To the surprise of presumably almost nobody, the economic crisis has made the general public more than a little wary of the financial services industry. The latest ‘trust barometer’ published by Edelman suggests that the financial services industry is trusted by only 41% of people in the US, but by only 29% of people in the UK. British bankers in turn should count their blessings. If they were Spanish, less than one in five would believe they were trustworthy.
This isn’t a purely European phenomenon. Even in the US, where people are generally more trusting of business, the financial services industry is now the least trusted industry of all – even less than journalists. In fact, the financial services and banking industry is on average now the least trusted sector in the world according to Edelman.
As an investment management business, it is small comfort that banks are the least trusted part of financial services. Investment managers have also come in for their fair share of criticism from other commentators. So far though there has been relatively little to suggest that the sector has worked out how to respond to this collapse in trust. In the UK, the Stewardship Code, which was launched in an effort to encourage asset managers to take more responsibility for their role as the ultimate owners of listed companies, appears to have yielded fine words but little else. A FairPensions survey published at the end of April showed that only 27 asset managers out of the 175 that have signed up to the code have disclosed a full voting record, with just 50 providing some level of voting data.
So what to do? The road to redemption will be a hard, but not an impossible one. Indeed, the route has already been well sign-posted by other industries that have, in their turn, experienced the opprobrium now being levelled at financial services. In the late 1990s, Nike and the wider apparel industry became the lightning-rod for concern about child labour. Initially the industry denied any responsibility, but roll the clock forward 15 years and not only do these companies acknowledge their responsibility to address the issue of child labour, but they provide extraordinary levels of transparency in revealing what and even where their activities take place.
This form of accountability is something that most of the financial services industry has, to put it mildly, been slow to embrace, but is precisely what experience suggests is required. Edelman sees ‘ethical business practices’ as the most important attribute that would help to build trust, but significantly, in terms of actual operational practices, two of the three most important actions focus on transparency (the third is offering high quality products and services).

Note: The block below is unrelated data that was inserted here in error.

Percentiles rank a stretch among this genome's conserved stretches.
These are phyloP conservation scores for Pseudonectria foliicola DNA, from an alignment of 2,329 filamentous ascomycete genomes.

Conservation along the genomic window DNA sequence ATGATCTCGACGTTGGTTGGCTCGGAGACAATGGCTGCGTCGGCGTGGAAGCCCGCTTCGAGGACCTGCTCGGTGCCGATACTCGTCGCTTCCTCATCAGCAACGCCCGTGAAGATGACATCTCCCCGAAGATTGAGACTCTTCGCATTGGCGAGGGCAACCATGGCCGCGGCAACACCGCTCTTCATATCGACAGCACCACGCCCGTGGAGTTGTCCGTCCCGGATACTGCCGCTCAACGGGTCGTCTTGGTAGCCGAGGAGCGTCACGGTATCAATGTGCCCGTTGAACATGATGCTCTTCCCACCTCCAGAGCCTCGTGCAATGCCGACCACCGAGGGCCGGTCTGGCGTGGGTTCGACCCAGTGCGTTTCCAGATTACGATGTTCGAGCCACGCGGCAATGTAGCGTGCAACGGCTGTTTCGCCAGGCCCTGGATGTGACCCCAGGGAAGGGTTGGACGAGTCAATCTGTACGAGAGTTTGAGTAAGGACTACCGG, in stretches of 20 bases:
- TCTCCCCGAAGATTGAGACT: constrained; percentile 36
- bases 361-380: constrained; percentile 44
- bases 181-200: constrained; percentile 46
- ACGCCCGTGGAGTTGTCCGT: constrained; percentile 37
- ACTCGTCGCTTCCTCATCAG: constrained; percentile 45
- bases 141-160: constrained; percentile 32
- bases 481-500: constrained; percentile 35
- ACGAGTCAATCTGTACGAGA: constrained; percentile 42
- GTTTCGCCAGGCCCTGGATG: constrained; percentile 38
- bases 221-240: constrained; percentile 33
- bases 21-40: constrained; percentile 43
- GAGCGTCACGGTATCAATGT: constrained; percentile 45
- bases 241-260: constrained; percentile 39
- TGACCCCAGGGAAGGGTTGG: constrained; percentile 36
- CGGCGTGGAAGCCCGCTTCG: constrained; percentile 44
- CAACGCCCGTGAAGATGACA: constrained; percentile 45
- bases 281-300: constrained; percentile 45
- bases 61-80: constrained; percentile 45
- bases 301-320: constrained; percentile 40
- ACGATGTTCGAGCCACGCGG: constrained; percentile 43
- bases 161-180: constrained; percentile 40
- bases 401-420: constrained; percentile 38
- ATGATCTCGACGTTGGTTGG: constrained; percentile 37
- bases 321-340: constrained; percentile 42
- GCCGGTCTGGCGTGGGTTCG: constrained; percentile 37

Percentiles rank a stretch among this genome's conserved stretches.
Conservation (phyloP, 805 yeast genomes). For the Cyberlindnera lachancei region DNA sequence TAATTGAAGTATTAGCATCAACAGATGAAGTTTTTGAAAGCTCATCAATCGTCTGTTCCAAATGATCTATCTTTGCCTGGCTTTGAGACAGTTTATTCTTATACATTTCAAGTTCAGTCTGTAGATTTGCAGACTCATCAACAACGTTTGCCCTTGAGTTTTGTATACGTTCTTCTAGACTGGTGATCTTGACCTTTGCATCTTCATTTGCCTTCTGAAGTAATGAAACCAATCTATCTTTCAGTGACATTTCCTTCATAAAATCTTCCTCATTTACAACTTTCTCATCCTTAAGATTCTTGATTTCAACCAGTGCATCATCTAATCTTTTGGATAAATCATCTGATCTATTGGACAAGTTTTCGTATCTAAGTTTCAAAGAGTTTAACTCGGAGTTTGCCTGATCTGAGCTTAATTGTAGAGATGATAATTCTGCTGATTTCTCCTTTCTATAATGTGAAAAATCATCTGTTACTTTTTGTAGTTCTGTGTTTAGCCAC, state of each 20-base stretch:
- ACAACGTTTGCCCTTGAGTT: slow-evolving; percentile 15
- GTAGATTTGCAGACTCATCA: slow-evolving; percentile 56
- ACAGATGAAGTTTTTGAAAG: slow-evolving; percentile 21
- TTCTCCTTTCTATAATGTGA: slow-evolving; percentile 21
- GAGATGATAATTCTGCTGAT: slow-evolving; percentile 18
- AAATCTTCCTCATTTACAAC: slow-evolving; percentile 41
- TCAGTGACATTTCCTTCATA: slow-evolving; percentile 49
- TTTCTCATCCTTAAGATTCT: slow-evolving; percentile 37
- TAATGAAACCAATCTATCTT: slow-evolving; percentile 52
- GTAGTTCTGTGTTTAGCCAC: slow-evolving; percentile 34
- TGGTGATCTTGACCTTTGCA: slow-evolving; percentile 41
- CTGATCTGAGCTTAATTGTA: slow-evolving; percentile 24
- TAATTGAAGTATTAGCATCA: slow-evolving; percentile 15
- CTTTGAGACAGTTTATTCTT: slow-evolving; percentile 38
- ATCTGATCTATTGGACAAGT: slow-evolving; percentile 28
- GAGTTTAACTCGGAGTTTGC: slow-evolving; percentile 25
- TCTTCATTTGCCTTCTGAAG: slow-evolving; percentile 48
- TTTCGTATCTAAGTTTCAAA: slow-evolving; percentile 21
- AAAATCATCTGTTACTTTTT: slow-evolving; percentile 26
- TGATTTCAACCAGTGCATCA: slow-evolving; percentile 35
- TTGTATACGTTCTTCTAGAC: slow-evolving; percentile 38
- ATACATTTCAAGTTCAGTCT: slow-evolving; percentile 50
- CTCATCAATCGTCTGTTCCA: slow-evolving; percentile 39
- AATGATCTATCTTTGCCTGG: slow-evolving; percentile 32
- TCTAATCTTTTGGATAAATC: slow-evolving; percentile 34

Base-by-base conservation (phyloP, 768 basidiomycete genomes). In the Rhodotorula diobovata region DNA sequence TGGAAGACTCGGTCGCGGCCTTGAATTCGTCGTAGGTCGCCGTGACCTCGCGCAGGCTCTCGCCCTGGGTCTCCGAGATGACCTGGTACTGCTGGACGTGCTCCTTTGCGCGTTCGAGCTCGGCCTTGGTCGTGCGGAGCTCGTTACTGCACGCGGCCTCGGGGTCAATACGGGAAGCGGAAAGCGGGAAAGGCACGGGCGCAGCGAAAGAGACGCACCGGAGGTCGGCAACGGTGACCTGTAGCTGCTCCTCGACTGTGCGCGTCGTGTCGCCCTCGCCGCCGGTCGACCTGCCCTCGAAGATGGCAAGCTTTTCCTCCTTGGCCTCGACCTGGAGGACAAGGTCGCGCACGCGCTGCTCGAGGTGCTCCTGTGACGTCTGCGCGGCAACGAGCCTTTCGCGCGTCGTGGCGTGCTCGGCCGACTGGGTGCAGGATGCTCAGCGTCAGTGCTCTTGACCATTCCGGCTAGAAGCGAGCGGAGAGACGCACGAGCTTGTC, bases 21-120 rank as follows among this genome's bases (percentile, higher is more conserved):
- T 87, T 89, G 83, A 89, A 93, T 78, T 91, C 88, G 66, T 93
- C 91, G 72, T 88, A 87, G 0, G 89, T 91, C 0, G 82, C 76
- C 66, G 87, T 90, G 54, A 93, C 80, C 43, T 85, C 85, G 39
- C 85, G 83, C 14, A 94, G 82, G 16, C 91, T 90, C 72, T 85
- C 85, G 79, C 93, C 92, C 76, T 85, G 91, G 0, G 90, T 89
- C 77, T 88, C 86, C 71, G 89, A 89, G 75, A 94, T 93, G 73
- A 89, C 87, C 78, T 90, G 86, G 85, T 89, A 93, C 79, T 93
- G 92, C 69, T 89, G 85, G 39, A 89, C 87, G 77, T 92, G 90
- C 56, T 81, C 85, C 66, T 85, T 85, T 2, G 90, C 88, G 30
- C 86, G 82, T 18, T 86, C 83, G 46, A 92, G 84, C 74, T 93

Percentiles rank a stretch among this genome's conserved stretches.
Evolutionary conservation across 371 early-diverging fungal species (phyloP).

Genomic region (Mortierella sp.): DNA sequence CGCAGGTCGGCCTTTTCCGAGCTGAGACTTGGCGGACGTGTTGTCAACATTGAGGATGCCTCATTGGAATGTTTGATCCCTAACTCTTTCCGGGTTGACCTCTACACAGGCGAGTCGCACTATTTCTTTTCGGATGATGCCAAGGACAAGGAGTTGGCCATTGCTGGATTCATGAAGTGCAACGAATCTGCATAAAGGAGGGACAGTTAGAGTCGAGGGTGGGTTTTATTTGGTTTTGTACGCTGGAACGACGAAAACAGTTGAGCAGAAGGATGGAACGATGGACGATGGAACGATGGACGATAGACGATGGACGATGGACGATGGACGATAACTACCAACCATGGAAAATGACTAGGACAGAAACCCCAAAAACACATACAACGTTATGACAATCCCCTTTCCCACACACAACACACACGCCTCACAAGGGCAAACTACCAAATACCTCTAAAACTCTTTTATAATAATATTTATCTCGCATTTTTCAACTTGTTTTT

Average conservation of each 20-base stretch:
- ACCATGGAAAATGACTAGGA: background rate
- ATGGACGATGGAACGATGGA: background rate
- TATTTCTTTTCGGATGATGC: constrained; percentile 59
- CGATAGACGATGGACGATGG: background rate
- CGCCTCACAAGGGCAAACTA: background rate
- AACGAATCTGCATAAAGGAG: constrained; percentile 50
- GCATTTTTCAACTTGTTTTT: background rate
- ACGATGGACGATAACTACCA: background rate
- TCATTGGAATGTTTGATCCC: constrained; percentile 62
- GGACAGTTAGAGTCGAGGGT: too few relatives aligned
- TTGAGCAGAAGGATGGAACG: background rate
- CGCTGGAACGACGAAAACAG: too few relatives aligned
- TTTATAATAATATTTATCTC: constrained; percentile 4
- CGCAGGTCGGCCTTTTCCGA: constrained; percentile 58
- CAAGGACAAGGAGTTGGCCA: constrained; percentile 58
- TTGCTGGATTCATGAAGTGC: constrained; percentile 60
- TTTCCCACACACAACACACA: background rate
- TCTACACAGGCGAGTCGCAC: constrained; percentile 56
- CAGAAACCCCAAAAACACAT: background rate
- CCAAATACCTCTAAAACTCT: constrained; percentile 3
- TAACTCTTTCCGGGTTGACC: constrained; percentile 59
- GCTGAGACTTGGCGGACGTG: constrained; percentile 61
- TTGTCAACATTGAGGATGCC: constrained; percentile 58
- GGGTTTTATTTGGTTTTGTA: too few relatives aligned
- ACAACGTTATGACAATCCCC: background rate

According to UKSIF, 55% of UK investors do not understand what activities their savings and investments support and it is clear that investment management firms could be much more transparent. At WHEB Asset Management we are attempting to tackle this agenda head-on. This blog is clearly a modest part of that, as is our recent decision to sign-up to the UN Principles for Responsible Investment. We have also refreshed our independent advisory committee which oversees the integrity of our fund and now includes Nick Robins, the Head of HSBC’s Climate Change Centre of Excellence alongside other external participants including Crispin Odey of Odey Asset Management.
Other steps that we plan to take include:
– publishing summary minutes of the Investment Advisory Committee on our website
– publishing full fund holdings with a 6 month time-lag including investment rationales indicating why we believe the stock fits the fund’s philosophy
– voting all of our fund’s positions and providing quarterly reports on our voting and engagement activity.
Cor Herkströter, a former CEO of Shell, once argued that modern businesses were no longer operating in a ‘Trust me’ world where businesses were implicitly trusted. He argued that it was now a ‘show me’ world where the business community had to demonstrate that they were trustworthy. It’s time perhaps for the financial services industry to listen to his advice.